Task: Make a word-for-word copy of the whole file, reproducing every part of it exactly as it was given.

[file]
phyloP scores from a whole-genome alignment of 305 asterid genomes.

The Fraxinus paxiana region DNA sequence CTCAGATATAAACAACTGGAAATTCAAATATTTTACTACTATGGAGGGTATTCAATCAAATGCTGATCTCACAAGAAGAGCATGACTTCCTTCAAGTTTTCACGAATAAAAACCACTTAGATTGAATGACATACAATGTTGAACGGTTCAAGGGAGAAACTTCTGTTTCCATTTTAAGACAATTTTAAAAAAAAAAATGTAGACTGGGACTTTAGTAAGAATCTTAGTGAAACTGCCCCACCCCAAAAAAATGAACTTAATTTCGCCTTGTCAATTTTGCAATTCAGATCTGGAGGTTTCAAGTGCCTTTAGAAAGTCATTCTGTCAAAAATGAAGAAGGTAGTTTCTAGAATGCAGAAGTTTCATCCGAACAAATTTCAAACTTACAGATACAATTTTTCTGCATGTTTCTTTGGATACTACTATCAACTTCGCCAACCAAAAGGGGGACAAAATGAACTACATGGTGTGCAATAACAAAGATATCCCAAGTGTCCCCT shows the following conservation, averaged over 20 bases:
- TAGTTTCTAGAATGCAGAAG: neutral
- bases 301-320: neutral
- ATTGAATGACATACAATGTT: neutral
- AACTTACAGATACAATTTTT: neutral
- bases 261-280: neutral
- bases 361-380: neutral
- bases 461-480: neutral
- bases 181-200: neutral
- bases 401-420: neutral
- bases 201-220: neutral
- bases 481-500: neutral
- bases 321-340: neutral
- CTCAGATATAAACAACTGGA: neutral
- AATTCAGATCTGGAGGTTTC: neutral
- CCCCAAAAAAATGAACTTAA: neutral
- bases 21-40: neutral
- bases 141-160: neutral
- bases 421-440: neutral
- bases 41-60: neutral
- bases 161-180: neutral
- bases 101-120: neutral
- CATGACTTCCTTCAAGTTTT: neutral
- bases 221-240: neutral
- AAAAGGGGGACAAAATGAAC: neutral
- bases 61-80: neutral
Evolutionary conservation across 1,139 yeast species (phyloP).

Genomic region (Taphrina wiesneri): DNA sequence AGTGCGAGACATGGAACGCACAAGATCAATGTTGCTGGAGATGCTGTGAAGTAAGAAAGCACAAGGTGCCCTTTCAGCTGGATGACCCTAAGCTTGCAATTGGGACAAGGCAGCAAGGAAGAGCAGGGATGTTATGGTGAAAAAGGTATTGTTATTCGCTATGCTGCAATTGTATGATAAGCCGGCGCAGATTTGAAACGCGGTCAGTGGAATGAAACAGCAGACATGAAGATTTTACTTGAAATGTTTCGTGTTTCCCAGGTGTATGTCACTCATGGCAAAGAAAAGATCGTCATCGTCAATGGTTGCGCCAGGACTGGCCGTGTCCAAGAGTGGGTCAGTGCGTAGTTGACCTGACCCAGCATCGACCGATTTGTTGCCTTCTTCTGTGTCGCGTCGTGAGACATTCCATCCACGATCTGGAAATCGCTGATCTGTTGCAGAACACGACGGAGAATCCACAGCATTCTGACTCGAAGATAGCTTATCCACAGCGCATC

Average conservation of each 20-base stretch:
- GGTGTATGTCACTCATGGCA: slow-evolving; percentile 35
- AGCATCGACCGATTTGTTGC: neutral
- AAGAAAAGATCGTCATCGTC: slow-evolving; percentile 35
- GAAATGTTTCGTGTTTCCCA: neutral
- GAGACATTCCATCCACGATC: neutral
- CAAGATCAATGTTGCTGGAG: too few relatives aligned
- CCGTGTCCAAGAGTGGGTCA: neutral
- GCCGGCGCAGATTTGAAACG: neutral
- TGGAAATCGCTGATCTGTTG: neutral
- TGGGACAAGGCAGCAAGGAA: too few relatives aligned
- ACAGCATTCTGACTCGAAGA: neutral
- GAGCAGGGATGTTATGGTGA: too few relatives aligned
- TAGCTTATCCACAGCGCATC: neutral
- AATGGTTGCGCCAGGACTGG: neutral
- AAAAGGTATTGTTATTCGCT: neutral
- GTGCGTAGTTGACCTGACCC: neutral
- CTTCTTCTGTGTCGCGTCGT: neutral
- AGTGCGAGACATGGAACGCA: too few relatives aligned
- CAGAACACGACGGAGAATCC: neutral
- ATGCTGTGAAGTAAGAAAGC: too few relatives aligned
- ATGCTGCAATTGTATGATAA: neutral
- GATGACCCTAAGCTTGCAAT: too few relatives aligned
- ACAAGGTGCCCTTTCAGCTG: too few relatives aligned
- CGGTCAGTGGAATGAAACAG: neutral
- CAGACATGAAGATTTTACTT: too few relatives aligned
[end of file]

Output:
phyloP scores from a whole-genome alignment of 305 asterid genomes.

The Fraxinus paxiana region DNA sequence CTCAGATATAAACAACTGGAAATTCAAATATTTTACTACTATGGAGGGTATTCAATCAAATGCTGATCTCACAAGAAGAGCATGACTTCCTTCAAGTTTTCACGAATAAAAACCACTTAGATTGAATGACATACAATGTTGAACGGTTCAAGGGAGAAACTTCTGTTTCCATTTTAAGACAATTTTAAAAAAAAAAATGTAGACTGGGACTTTAGTAAGAATCTTAGTGAAACTGCCCCACCCCAAAAAAATGAACTTAATTTCGCCTTGTCAATTTTGCAATTCAGATCTGGAGGTTTCAAGTGCCTTTAGAAAGTCATTCTGTCAAAAATGAAGAAGGTAGTTTCTAGAATGCAGAAGTTTCATCCGAACAAATTTCAAACTTACAGATACAATTTTTCTGCATGTTTCTTTGGATACTACTATCAACTTCGCCAACCAAAAGGGGGACAAAATGAACTACATGGTGTGCAATAACAAAGATATCCCAAGTGTCCCCT shows the following conservation, averaged over 20 bases:
- TAGTTTCTAGAATGCAGAAG: neutral
- bases 301-320: neutral
- ATTGAATGACATACAATGTT: neutral
- AACTTACAGATACAATTTTT: neutral
- bases 261-280: neutral
- bases 361-380: neutral
- bases 461-480: neutral
- bases 181-200: neutral
- bases 401-420: neutral
- bases 201-220: neutral
- bases 481-500: neutral
- bases 321-340: neutral
- CTCAGATATAAACAACTGGA: neutral
- AATTCAGATCTGGAGGTTTC: neutral
- CCCCAAAAAAATGAACTTAA: neutral
- bases 21-40: neutral
- bases 141-160: neutral
- bases 421-440: neutral
- bases 41-60: neutral
- bases 161-180: neutral
- bases 101-120: neutral
- CATGACTTCCTTCAAGTTTT: neutral
- bases 221-240: neutral
- AAAAGGGGGACAAAATGAAC: neutral
- bases 61-80: neutral
Evolutionary conservation across 1,139 yeast species (phyloP).

Genomic region (Taphrina wiesneri): DNA sequence AGTGCGAGACATGGAACGCACAAGATCAATGTTGCTGGAGATGCTGTGAAGTAAGAAAGCACAAGGTGCCCTTTCAGCTGGATGACCCTAAGCTTGCAATTGGGACAAGGCAGCAAGGAAGAGCAGGGATGTTATGGTGAAAAAGGTATTGTTATTCGCTATGCTGCAATTGTATGATAAGCCGGCGCAGATTTGAAACGCGGTCAGTGGAATGAAACAGCAGACATGAAGATTTTACTTGAAATGTTTCGTGTTTCCCAGGTGTATGTCACTCATGGCAAAGAAAAGATCGTCATCGTCAATGGTTGCGCCAGGACTGGCCGTGTCCAAGAGTGGGTCAGTGCGTAGTTGACCTGACCCAGCATCGACCGATTTGTTGCCTTCTTCTGTGTCGCGTCGTGAGACATTCCATCCACGATCTGGAAATCGCTGATCTGTTGCAGAACACGACGGAGAATCCACAGCATTCTGACTCGAAGATAGCTTATCCACAGCGCATC

Average conservation of each 20-base stretch:
- GGTGTATGTCACTCATGGCA: slow-evolving; percentile 35
- AGCATCGACCGATTTGTTGC: neutral
- AAGAAAAGATCGTCATCGTC: slow-evolving; percentile 35
- GAAATGTTTCGTGTTTCCCA: neutral
- GAGACATTCCATCCACGATC: neutral
- CAAGATCAATGTTGCTGGAG: too few relatives aligned
- CCGTGTCCAAGAGTGGGTCA: neutral
- GCCGGCGCAGATTTGAAACG: neutral
- TGGAAATCGCTGATCTGTTG: neutral
- TGGGACAAGGCAGCAAGGAA: too few relatives aligned
- ACAGCATTCTGACTCGAAGA: neutral
- GAGCAGGGATGTTATGGTGA: too few relatives aligned
- TAGCTTATCCACAGCGCATC: neutral
- AATGGTTGCGCCAGGACTGG: neutral
- AAAAGGTATTGTTATTCGCT: neutral
- GTGCGTAGTTGACCTGACCC: neutral
- CTTCTTCTGTGTCGCGTCGT: neutral
- AGTGCGAGACATGGAACGCA: too few relatives aligned
- CAGAACACGACGGAGAATCC: neutral
- ATGCTGTGAAGTAAGAAAGC: too few relatives aligned
- ATGCTGCAATTGTATGATAA: neutral
- GATGACCCTAAGCTTGCAAT: too few relatives aligned
- ACAAGGTGCCCTTTCAGCTG: too few relatives aligned
- CGGTCAGTGGAATGAAACAG: neutral
- CAGACATGAAGATTTTACTT: too few relatives aligned